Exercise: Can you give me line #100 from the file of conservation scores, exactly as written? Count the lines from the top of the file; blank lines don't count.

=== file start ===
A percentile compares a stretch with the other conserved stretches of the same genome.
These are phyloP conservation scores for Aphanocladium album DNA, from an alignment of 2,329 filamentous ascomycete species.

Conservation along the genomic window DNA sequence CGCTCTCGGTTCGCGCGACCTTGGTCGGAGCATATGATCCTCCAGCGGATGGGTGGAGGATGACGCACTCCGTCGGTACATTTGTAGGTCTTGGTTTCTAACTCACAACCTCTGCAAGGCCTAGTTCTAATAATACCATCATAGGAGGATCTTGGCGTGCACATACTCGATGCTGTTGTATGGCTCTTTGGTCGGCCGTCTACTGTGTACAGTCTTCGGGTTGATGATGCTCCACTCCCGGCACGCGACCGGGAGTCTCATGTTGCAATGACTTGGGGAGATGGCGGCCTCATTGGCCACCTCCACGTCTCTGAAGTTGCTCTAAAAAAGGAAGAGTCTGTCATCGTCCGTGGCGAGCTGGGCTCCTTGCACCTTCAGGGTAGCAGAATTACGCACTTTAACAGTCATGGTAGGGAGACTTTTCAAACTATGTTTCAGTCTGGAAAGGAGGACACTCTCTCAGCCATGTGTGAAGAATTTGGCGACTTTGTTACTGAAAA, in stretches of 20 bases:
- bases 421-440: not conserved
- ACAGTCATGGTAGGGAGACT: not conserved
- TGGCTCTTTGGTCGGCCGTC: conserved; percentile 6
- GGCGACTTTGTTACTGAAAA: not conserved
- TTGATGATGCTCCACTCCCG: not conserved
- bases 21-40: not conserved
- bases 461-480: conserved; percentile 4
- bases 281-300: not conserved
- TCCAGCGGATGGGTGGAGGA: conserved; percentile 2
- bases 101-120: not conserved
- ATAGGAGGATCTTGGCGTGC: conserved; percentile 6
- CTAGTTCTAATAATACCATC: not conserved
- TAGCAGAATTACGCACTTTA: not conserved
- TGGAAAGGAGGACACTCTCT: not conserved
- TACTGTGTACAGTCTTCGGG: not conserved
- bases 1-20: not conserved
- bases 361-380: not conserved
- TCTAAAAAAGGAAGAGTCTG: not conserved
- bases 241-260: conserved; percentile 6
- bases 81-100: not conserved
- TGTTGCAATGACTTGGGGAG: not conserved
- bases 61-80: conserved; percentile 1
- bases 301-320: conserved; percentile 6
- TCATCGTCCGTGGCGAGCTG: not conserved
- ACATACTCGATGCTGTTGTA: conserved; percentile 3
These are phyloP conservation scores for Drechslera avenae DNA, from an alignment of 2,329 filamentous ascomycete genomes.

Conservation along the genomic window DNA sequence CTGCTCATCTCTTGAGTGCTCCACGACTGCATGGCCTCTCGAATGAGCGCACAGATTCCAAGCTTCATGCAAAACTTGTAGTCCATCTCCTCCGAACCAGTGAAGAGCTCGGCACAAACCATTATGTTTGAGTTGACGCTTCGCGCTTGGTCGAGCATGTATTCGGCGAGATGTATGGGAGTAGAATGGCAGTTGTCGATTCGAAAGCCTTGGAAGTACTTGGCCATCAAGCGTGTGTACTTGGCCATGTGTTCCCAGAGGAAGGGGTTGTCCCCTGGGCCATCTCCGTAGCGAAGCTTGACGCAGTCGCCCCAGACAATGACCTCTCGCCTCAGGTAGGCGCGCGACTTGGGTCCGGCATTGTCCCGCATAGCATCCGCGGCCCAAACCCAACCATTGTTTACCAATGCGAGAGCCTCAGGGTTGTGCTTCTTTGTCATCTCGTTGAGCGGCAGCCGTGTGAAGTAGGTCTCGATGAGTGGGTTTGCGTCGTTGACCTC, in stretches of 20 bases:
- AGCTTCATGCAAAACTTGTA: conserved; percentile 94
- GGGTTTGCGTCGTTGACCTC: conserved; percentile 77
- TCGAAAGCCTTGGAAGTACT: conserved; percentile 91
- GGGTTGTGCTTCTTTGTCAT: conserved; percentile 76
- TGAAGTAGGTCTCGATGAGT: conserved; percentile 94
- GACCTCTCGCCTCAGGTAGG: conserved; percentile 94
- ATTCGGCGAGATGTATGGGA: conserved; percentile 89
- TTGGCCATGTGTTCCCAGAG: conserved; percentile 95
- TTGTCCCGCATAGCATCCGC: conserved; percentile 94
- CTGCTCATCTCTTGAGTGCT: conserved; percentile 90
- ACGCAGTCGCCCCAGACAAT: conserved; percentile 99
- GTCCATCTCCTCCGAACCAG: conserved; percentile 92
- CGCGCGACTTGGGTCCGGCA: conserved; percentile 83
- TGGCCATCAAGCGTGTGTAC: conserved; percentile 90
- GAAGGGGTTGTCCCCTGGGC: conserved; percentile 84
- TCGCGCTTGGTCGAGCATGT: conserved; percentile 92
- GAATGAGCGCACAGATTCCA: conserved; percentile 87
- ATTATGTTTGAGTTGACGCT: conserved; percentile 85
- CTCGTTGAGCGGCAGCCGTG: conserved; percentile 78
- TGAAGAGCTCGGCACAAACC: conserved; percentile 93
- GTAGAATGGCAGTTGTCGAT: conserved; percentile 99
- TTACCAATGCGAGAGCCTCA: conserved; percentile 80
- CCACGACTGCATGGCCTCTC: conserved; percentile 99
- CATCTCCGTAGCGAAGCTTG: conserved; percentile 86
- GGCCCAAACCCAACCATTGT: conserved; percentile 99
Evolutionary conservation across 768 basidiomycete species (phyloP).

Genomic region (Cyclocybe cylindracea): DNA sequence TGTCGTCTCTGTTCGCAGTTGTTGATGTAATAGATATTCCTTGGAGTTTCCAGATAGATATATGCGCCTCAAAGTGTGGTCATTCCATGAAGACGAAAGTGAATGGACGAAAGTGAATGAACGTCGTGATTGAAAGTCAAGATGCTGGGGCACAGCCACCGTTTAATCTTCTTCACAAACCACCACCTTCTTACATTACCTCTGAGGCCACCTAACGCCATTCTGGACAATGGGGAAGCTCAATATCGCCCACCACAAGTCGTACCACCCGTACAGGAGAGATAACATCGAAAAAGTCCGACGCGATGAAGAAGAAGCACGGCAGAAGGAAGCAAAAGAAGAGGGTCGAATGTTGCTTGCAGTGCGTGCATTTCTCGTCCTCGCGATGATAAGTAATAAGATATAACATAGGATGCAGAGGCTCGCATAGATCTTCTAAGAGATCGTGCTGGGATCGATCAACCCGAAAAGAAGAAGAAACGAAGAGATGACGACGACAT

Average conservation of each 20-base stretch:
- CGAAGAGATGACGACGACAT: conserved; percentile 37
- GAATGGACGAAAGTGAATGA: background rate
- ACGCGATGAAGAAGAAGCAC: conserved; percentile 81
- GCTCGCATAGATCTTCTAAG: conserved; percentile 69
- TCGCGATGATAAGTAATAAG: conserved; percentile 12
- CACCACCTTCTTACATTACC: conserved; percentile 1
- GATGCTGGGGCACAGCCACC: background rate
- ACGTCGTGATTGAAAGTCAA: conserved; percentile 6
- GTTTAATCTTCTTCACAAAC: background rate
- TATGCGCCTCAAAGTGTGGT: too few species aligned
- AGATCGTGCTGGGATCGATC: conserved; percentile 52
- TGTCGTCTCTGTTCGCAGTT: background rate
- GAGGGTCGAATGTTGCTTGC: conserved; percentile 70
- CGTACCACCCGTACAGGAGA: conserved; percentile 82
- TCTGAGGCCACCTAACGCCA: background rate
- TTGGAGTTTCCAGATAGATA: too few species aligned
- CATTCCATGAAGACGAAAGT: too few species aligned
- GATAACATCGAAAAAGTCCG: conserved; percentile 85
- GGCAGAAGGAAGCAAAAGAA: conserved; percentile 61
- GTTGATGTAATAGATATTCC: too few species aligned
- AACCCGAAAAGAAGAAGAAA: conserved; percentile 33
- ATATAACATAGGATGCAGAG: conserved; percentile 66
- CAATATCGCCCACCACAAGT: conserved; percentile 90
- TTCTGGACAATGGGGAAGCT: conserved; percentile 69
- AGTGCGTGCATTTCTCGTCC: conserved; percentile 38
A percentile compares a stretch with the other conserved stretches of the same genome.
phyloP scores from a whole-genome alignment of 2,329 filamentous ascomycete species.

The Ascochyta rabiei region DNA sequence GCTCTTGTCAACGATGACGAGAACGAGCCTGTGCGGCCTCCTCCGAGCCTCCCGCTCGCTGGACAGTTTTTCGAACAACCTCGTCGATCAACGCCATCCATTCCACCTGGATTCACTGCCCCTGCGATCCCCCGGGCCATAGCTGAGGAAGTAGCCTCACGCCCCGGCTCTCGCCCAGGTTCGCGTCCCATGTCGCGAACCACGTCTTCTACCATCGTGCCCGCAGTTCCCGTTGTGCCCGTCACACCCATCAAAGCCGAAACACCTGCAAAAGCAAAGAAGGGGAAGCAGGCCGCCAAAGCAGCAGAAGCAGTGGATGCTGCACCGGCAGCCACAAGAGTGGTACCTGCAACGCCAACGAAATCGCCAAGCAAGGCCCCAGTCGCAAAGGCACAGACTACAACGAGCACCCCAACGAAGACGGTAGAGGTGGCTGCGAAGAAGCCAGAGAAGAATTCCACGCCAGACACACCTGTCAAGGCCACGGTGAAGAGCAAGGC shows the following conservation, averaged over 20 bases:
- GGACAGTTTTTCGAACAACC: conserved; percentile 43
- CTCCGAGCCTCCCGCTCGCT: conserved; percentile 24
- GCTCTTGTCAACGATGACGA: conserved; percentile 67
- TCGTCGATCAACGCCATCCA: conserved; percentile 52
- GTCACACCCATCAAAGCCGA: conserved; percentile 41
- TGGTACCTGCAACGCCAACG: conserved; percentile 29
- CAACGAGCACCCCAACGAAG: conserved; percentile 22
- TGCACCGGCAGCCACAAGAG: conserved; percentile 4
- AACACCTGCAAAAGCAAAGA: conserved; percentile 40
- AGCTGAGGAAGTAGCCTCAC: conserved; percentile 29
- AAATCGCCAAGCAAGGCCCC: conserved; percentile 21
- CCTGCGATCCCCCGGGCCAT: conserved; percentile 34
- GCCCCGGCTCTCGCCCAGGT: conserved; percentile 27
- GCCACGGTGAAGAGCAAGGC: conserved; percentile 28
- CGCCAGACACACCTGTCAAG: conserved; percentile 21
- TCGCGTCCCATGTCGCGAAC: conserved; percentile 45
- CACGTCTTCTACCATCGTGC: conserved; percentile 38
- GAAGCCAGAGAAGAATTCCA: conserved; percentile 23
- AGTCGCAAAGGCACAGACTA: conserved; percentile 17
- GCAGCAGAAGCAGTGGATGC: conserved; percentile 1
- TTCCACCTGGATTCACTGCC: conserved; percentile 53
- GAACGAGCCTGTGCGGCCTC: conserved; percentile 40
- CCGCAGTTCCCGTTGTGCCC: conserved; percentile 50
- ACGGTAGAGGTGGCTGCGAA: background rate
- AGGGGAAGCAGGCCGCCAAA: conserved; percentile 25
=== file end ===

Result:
- GCCACGGTGAAGAGCAAGGC: conserved; percentile 28